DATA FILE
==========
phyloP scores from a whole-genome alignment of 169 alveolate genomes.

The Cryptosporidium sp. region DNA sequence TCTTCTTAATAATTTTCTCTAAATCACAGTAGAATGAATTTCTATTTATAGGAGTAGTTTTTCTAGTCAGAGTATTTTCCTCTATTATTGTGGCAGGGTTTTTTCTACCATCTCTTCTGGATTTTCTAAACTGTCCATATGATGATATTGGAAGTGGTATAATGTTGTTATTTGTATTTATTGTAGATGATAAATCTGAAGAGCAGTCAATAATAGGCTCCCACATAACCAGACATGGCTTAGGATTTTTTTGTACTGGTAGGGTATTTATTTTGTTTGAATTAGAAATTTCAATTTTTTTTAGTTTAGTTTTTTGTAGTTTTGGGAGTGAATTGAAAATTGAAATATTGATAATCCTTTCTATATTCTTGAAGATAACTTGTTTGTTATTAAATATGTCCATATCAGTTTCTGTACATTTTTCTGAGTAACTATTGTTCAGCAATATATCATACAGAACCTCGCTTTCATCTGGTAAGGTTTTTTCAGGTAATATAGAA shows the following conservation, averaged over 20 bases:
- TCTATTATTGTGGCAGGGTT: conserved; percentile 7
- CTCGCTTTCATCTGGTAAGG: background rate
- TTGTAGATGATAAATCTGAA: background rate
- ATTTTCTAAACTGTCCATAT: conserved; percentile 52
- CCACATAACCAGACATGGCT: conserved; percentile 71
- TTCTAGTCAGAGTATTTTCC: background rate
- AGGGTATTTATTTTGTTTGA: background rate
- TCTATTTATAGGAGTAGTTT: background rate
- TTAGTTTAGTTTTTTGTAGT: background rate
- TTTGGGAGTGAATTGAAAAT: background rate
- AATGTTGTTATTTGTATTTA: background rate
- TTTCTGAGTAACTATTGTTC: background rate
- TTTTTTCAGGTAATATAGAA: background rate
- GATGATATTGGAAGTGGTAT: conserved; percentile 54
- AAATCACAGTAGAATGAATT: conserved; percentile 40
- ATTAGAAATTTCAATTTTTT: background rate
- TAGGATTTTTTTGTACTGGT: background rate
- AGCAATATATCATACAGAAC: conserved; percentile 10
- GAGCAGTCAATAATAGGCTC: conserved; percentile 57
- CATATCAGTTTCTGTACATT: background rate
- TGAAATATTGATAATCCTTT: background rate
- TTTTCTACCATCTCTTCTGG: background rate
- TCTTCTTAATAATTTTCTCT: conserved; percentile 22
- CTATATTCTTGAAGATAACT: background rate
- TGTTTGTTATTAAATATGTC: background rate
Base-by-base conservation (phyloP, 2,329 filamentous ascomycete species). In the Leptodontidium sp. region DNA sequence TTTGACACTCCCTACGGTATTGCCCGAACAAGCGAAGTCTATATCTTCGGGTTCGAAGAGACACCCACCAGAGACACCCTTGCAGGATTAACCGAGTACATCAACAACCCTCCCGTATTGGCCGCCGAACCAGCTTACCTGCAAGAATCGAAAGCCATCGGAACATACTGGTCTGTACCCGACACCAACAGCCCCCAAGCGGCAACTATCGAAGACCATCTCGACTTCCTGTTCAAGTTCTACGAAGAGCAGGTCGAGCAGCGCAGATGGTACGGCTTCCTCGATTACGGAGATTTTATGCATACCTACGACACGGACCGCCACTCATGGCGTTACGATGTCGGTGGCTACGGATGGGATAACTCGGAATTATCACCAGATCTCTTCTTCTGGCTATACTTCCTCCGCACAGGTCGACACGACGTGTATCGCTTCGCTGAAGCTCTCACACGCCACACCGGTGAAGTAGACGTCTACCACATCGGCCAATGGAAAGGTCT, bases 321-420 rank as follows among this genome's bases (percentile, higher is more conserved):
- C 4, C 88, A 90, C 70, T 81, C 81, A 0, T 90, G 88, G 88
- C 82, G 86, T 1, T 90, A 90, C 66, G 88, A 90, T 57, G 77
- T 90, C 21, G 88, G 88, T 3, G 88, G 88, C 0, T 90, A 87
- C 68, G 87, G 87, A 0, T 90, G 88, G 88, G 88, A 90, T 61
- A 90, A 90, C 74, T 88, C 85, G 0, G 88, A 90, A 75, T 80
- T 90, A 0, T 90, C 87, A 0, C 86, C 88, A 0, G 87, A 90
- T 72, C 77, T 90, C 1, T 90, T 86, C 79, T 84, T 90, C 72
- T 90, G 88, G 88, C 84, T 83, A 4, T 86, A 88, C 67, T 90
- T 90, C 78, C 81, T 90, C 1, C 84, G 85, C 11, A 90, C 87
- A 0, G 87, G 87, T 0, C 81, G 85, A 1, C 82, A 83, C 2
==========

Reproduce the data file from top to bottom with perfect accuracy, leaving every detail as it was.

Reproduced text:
phyloP scores from a whole-genome alignment of 169 alveolate genomes.

The Cryptosporidium sp. region DNA sequence TCTTCTTAATAATTTTCTCTAAATCACAGTAGAATGAATTTCTATTTATAGGAGTAGTTTTTCTAGTCAGAGTATTTTCCTCTATTATTGTGGCAGGGTTTTTTCTACCATCTCTTCTGGATTTTCTAAACTGTCCATATGATGATATTGGAAGTGGTATAATGTTGTTATTTGTATTTATTGTAGATGATAAATCTGAAGAGCAGTCAATAATAGGCTCCCACATAACCAGACATGGCTTAGGATTTTTTTGTACTGGTAGGGTATTTATTTTGTTTGAATTAGAAATTTCAATTTTTTTTAGTTTAGTTTTTTGTAGTTTTGGGAGTGAATTGAAAATTGAAATATTGATAATCCTTTCTATATTCTTGAAGATAACTTGTTTGTTATTAAATATGTCCATATCAGTTTCTGTACATTTTTCTGAGTAACTATTGTTCAGCAATATATCATACAGAACCTCGCTTTCATCTGGTAAGGTTTTTTCAGGTAATATAGAA shows the following conservation, averaged over 20 bases:
- TCTATTATTGTGGCAGGGTT: conserved; percentile 7
- CTCGCTTTCATCTGGTAAGG: background rate
- TTGTAGATGATAAATCTGAA: background rate
- ATTTTCTAAACTGTCCATAT: conserved; percentile 52
- CCACATAACCAGACATGGCT: conserved; percentile 71
- TTCTAGTCAGAGTATTTTCC: background rate
- AGGGTATTTATTTTGTTTGA: background rate
- TCTATTTATAGGAGTAGTTT: background rate
- TTAGTTTAGTTTTTTGTAGT: background rate
- TTTGGGAGTGAATTGAAAAT: background rate
- AATGTTGTTATTTGTATTTA: background rate
- TTTCTGAGTAACTATTGTTC: background rate
- TTTTTTCAGGTAATATAGAA: background rate
- GATGATATTGGAAGTGGTAT: conserved; percentile 54
- AAATCACAGTAGAATGAATT: conserved; percentile 40
- ATTAGAAATTTCAATTTTTT: background rate
- TAGGATTTTTTTGTACTGGT: background rate
- AGCAATATATCATACAGAAC: conserved; percentile 10
- GAGCAGTCAATAATAGGCTC: conserved; percentile 57
- CATATCAGTTTCTGTACATT: background rate
- TGAAATATTGATAATCCTTT: background rate
- TTTTCTACCATCTCTTCTGG: background rate
- TCTTCTTAATAATTTTCTCT: conserved; percentile 22
- CTATATTCTTGAAGATAACT: background rate
- TGTTTGTTATTAAATATGTC: background rate
Base-by-base conservation (phyloP, 2,329 filamentous ascomycete species). In the Leptodontidium sp. region DNA sequence TTTGACACTCCCTACGGTATTGCCCGAACAAGCGAAGTCTATATCTTCGGGTTCGAAGAGACACCCACCAGAGACACCCTTGCAGGATTAACCGAGTACATCAACAACCCTCCCGTATTGGCCGCCGAACCAGCTTACCTGCAAGAATCGAAAGCCATCGGAACATACTGGTCTGTACCCGACACCAACAGCCCCCAAGCGGCAACTATCGAAGACCATCTCGACTTCCTGTTCAAGTTCTACGAAGAGCAGGTCGAGCAGCGCAGATGGTACGGCTTCCTCGATTACGGAGATTTTATGCATACCTACGACACGGACCGCCACTCATGGCGTTACGATGTCGGTGGCTACGGATGGGATAACTCGGAATTATCACCAGATCTCTTCTTCTGGCTATACTTCCTCCGCACAGGTCGACACGACGTGTATCGCTTCGCTGAAGCTCTCACACGCCACACCGGTGAAGTAGACGTCTACCACATCGGCCAATGGAAAGGTCT, bases 321-420 rank as follows among this genome's bases (percentile, higher is more conserved):
- C 4, C 88, A 90, C 70, T 81, C 81, A 0, T 90, G 88, G 88
- C 82, G 86, T 1, T 90, A 90, C 66, G 88, A 90, T 57, G 77
- T 90, C 21, G 88, G 88, T 3, G 88, G 88, C 0, T 90, A 87
- C 68, G 87, G 87, A 0, T 90, G 88, G 88, G 88, A 90, T 61
- A 90, A 90, C 74, T 88, C 85, G 0, G 88, A 90, A 75, T 80
- T 90, A 0, T 90, C 87, A 0, C 86, C 88, A 0, G 87, A 90
- T 72, C 77, T 90, C 1, T 90, T 86, C 79, T 84, T 90, C 72
- T 90, G 88, G 88, C 84, T 83, A 4, T 86, A 88, C 67, T 90
- T 90, C 78, C 81, T 90, C 1, C 84, G 85, C 11, A 90, C 87
- A 0, G 87, G 87, T 0, C 81, G 85, A 1, C 82, A 83, C 2